Men's tennis tonight
Going to the Men's Tennis tonight, Roger Federer is playing!

I'll tote along my digital camera, too, so look for photos and a story tomorrow.
posted by Josh @ 3:48 PM  
News: Conservapedia
Hmmm ...
    What Would Jesus Wiki?
    By Michael Calore
    February 28, 2007

    An alternative Wikipedia written by conservative Christians has become a major target of mockery on the web.

    Conservapedia, a wiki-based encyclopedia that offers the historical record from a conservative perspective, is attracting lots of derisive comments on blogs and a growing number of phony articles written by mischief makers.

    Conservapedia "is a gold mine of unintentional hilarity," wrote Mark Frauenfelder on Boing Boing last Monday.

    The Wonkette political blog encouraged its readers to contribute to "this fast-growing, Jeebus-and-America-friendly online resource." So did the ScienceBlogs network, which said, "There's much fun to be had."

    Even conservative commentators like Andrew Sullivan are bemused.

    Conservapedia brands itself on its main page as "a much-needed alternative to Wikipedia, which is increasingly anti-Christian and anti-American."

    "The site is intended as a resource for the general audience, but without the defects of Wikipedia," says Conservapedia's project leader, Andy Schlafly, a conservative writer and attorney.

    Schlafly argues that Wikipedia's content displays a liberal bias, and that the site is rife with so much gossip, vulgarity and long-winded writing that it has become unusable as an educational resource.

    In fact, creating a conservative-minded online encyclopedia for students was Schlafly's prime motivation for launching Conservapedia. He started the site in late November 2006 in conjunction with 58 high-school-level, home-schooled students from the New Jersey area.

    Wikipedia's content, which is maintained and edited by its readership, has spurred a rash of criticism lately for perceived inaccuracies, bias and vandalism. The Wikipedia community polices itself, weeding out inaccurate content whenever possible, but Schlafly contends that's not enough.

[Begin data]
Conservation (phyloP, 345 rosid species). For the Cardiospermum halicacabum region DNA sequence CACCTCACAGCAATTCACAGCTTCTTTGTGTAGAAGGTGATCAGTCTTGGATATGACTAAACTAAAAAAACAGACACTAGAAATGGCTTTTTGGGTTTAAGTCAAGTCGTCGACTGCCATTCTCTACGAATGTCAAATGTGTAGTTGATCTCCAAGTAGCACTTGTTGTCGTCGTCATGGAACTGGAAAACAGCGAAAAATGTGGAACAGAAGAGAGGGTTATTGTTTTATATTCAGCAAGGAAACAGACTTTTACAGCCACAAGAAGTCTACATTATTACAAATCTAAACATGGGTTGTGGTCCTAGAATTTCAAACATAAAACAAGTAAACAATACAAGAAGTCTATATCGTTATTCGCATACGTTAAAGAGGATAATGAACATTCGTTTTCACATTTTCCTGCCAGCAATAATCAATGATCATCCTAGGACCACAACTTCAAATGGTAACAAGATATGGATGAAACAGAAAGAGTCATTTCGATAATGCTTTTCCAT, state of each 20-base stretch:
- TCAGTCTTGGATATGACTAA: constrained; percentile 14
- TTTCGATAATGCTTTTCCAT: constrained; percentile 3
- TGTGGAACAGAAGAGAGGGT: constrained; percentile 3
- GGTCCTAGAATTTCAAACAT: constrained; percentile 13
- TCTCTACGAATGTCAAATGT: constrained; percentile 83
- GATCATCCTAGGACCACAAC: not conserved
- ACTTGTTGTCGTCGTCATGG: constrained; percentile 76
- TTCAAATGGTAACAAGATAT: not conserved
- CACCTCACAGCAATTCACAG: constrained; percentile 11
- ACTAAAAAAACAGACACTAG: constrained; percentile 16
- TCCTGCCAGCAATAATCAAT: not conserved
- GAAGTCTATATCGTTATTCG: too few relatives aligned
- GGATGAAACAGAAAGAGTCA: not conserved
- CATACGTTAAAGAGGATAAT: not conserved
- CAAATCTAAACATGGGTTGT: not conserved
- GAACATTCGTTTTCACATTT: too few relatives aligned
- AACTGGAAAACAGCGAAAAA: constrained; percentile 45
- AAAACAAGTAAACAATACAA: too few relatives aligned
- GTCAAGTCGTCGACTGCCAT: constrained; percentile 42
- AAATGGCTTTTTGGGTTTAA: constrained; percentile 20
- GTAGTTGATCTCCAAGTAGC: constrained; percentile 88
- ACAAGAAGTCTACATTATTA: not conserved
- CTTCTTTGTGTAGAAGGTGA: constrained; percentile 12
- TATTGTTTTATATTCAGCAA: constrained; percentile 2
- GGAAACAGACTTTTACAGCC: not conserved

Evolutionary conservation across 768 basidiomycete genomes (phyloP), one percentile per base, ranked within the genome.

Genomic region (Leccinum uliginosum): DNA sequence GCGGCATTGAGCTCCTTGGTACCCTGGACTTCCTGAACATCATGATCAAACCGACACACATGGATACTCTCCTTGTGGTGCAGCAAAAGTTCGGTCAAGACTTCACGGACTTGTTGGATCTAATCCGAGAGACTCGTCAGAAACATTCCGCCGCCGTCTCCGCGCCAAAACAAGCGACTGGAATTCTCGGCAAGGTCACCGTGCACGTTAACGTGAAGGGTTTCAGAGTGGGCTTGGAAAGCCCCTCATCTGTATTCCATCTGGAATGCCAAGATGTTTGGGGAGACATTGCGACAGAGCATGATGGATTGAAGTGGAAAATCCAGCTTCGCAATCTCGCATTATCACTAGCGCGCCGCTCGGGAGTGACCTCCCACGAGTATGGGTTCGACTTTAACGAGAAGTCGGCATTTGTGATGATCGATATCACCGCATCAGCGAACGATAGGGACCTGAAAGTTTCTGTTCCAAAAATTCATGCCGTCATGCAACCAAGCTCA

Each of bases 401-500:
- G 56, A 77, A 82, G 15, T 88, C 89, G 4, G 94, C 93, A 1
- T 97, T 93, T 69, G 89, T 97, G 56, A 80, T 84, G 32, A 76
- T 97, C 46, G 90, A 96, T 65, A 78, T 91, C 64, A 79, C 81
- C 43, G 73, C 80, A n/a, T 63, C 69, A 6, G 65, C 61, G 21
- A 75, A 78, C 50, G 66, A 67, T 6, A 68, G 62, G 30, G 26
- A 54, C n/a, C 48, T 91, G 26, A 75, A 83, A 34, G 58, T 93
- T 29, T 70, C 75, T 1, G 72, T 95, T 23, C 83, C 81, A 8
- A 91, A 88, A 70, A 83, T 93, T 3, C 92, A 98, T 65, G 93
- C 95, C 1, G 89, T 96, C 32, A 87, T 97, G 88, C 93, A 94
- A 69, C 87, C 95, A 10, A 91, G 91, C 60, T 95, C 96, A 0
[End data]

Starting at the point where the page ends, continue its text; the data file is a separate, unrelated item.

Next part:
"Wikipedia does not poll the views of its editors and administrators," Schlafly says. "They make no effort to retain balance. It ends up having all the neutrality of a lynch mob."

    Using the same open-source software as Wikipedia, Conservapedia's entries are written in a manner sympathetic to the views of the religious right, social conservatives and creationists. The Conservapedia entry on homosexuality, for example, begins with four biblical citations decrying same-sex relationships.

    "We have clear principles that we display, whereas Wikipedia pretends to be neutral and ends up biased," says Schlafly, who is the son of famous conservative politician and activist Phyllis Schlafly.

    Conservapedia's entry on kangaroos says that, "like all modern animals ... kangaroos are the descendants of the two founding members of the modern kangaroo baramin that were taken aboard Noah's Ark prior to the Great Flood."

    The site's entry on George Washington identifies the first U.S. president as "the person other than Jesus who declined enormous worldly power ... by voluntarily stepping aside as the ruler of a prosperous nation."

    After it launched, the site quickly found itself picked apart by bloggers of all stripes. Conservapedia was lampooned by conservative blogger Jon Swift for its brash denial of scientific facts in favor of biblical rhetoric.

    Science blog The Loom and liberal blog Daily Kos also pointed to some of Conservapedia's more unconventional entries.

    With all of the attention, vandals quickly followed. The site's entries were edited to include parody-style riffs on topics and bogus source citations. Schlafly says most of the vandalism was edited out or under control within a week, and that the site will continue to thrive.

    "All they accomplished was to give us enormous publicity," he says.

    Even so, many have pointed out that while the vandalism on the site is easy to spot, some of the parody on the site is more nuanced, and thus more difficult to identify.

    Conservapedia isn't the first example of the religious right turning to social software to reach a wider web audience - there's also CreationWiki, an encyclopedia of creation science written from a Christian perspective.